We'll plot the true coefficients against their estimates.

oldpar <- par(mar = c(2.5, 2.5, 1, 0) + 0.1, mgp = c(1.5, 0.5, 0)) plot(x = coefmat[, 1], y = coefhat[, 1], xlab = "True Coefficient", ylab = "Estimated Coefficient", main = "First Variable", pch = 16) abline(a = 0, b = 1, lty = 2, col = 2, lwd = 2) plot(x = coefmat[, 2], y = coefhat[, 2], xlab = "True Coefficient", ylab = "Estimated Coefficient", main = "Second Variable", pch = 16) abline(a = 0, b = 1, lty = 2, col = 2, lwd = 2) par(oldpar)

The difference between the `design_fixed`

and `design_perm`

arguments is that
the rows in `design_perm`

are permuted before applying thinning. Without
any other arguments, this makes the design variables independent of any
surrogate variables. With the additional specification of the `target_cor`

argument, we try to control the amount of correlation between the design
variables in `design_perm`

and any surrogate variables.

Let's target for a correlation of 0.9 between the first surrogate variable and the first design variable, and a correlation of 0 between the first surrogate variable and the second design variable.

target_cor <- matrix(c(0.9, 0), nrow = 2) target_cor thout_cor <- thin_diff(mat = submat, design_perm = designmat, coef_perm = coefmat, target_cor = target_cor)

The first variable is indeed more strongly correlated with the estimated surrogate variable:

cor(thout_cor$designmat, thout_cor$sv)

The actual correlation between the permuted design matrix and the surrogate
variables will not be the target correlation. But we can estimate what the
actual correlation is using the function `effective_cor()`

.

eout <- effective_cor(design_perm = designmat, sv = thout_cor$sv, target_cor = target_cor, iternum = 50) eout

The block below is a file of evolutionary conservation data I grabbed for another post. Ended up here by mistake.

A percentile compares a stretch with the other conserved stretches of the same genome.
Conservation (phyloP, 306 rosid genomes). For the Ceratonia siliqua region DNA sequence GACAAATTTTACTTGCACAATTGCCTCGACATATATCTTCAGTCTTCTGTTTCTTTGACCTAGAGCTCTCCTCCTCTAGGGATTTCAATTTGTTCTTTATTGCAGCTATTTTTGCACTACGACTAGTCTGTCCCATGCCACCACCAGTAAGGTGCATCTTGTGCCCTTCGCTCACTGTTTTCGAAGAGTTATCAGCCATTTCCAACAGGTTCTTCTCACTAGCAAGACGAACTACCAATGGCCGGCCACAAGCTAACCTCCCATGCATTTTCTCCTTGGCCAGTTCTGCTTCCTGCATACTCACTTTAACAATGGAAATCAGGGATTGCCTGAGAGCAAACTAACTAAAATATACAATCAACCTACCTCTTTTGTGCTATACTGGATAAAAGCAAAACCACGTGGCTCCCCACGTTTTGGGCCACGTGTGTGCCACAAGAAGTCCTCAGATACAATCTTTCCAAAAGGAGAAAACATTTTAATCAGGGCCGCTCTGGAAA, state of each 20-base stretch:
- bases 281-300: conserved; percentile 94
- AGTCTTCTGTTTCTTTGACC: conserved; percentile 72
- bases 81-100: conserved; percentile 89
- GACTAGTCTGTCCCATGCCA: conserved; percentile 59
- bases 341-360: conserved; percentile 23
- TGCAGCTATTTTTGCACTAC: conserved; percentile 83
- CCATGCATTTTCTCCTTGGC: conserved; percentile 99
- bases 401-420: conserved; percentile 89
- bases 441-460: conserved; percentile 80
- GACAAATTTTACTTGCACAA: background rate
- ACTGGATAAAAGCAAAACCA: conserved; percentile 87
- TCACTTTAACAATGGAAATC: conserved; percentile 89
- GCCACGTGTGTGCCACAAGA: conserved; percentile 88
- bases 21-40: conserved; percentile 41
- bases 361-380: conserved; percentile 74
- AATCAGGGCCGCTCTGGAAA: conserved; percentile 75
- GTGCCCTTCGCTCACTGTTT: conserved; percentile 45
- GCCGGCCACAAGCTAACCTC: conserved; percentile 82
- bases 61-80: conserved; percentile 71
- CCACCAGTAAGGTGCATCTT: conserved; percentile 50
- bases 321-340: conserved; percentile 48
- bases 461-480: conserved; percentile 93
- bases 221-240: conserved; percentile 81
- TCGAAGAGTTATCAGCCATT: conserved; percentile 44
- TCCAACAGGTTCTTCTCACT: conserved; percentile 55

I am only using 50 iterations here for speed reasons, but you should stick
to the defaults for `iternum`

.

For the special case when your design matrix is just a group indicator (that is,
you have two groups of individuals), you can use the function `thin_2group()`

.
Let's generate data from the two-group model where 90% of genes are null
and the non-null effects are gamma-distributed.

thout <- thin_2group(mat = submat, prop_null = 0.9, signal_fun = stats::rgamma, signal_params = list(shape = 1, rate = 1))

We can again verify that we thinned appropriately using the voom-limma pipeline:

new_design <- cbind(thout$design_obs, thout$designmat) new_design vout <- limma::voom(counts = thout$mat, design = new_design) lout <- limma::lmFit(vout) coefhat <- coef(lout)[, 2, drop = FALSE]

And we can plot the results

oldpar <- par(mar = c(2.5, 2.5, 1, 0) + 0.1, mgp = c(1.5, 0.5, 0)) plot(x = thout$coefmat, y = coefhat, xlab = "True Coefficient", ylab = "Estimated Coefficient", main = "First Variable", pch = 16) abline(a = 0, b = 1, lty = 2, col = 2, lwd = 2)

- Gerard, D (2020). "Data-based RNA-seq simulations by binomial thinning."
*BMC Bioinformatics*. 21(1), 206. doi: 10.1186/s12859-020-3450-9.